The Klamath River, which flows through parts of Southern Oregon and Northern California, has four aging hydroelectric dams which have blocked salmon and steelhead fish from reaching more than 300 miles of potential spawning and rearing habitat. Removal of the river’s four dams – J.C. Boyle, Copco 1, Copco 2, and Iron Gate have been the subject of national attention for nearly two decades
Last week however, progress was been made towards the most significant dam removal effort in US history when the Klamath River Renewal Corporation (KRRC) filed its “Definite Plan for the Lower Klamath Project” with the Federal Regulatory energy Commission (FERC).
The Definite Plan is a 2,300-page document that provides comprehensive analysis and detail on project design, deconstruction, reservoir restoration, and other post-deconstruction activities. Additional topics covered include plans to: manage construction impacts, manage impacts to groundwater wells, perform flood-proofing, improve roads and bridges, provide recreation opportunities, replace the City of Yreka water line, protect aquatic resources, and provide for ongoing fish hatchery operations.
Dam removal is projected to improve water quality and revive flagging salmon and steelhead fisheries on this major river system. Removal additionally provides economic benefit to the region by creating local jobs and boosting tourism and recreation in the area. A study released by the US Geological Survey in 2017 demonstrated fish are eager to return to the upper reaches of watersheds after dam removal, even if the areas have been blocked for decades or more. The study showed that historic upstream habitat can be recolonized by fish in a matter of weeks after access is restored.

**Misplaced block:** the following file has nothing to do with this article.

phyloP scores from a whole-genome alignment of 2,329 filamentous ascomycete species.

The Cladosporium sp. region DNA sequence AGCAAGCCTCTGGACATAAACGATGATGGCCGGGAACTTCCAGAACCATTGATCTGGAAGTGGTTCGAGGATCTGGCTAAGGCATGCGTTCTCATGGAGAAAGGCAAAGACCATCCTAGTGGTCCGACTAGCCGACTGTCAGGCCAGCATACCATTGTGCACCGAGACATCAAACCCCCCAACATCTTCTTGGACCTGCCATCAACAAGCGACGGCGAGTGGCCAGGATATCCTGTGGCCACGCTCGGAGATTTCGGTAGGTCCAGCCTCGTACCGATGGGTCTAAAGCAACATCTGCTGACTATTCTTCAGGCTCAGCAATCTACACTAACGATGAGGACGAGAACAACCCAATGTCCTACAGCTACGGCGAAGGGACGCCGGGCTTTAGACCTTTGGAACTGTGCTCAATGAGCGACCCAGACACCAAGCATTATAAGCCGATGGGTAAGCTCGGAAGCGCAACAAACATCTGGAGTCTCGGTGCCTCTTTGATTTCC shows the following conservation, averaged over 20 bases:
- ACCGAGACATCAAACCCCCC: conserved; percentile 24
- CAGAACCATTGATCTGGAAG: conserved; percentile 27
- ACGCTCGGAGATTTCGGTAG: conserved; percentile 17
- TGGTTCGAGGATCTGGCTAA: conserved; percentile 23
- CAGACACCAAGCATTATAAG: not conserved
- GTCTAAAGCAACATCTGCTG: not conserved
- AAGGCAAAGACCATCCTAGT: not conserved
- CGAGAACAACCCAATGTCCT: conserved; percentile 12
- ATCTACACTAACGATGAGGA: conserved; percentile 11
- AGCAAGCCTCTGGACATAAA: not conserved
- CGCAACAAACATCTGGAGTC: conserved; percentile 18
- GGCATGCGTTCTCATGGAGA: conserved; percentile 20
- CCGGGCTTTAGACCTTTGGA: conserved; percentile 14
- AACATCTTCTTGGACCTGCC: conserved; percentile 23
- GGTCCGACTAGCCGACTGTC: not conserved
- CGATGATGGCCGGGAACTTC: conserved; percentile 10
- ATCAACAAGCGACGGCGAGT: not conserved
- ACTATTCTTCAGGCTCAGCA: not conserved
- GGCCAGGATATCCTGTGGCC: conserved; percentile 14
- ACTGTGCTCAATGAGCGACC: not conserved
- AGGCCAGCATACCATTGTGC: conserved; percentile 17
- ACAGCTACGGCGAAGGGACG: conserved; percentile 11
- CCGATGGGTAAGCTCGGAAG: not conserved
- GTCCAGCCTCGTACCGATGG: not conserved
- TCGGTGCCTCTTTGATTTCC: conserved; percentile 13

Restoration activities outlined in the Definite Plan will include improving habitat along the river. CalTrout has been active in the region and has, among other projects, partnered with ranchers along the Scott and Shasta Rivers – two Klamath River tributaries – to improve conditions for migratory fish that are likely to return to the system once the dams are removed.
“After more than a decade of working toward removal of these four problematic dams, it’s exciting to see KRRC taking concrete steps toward making this vision a reality,” said Curtis Knight, executive director of CalTrout and one of the original negotiators involved in the development of terms of the Klamath settlement agreements, including the agreement that shaped how and when the dams would be removed.
The Klamath River was once the source of significant salmon and steelhead runs. Opening up the lower reaches of the river through this process will be invaluable in the effort to recover these fish runs. – Curtis Knight
“CalTrout’s goal is to find constructive solutions that support the needs of fish and people,” added Drew Braugh, Mt. Shasta/Klamath program director for California Trout. “This recent milestone in the dam removal process is an important step in the right direction. And our ongoing work with ranchers and farmers will help to ensure that conditions will be as good as possible for these fish when they finally have a chance to access large swaths of the Klamath watershed for the first time in over a century.”
CalTrout has been and continues to be deeply involved in the effort to identify a way forward in the Klamath Basin that respects the needs, rights and values of residents, Tribes, ranchers and farmers, and conservationists who are all invested in the future of this region.
More information about KRRC and its mission can be found at KRRC’s website: www.klamathrenewal.org.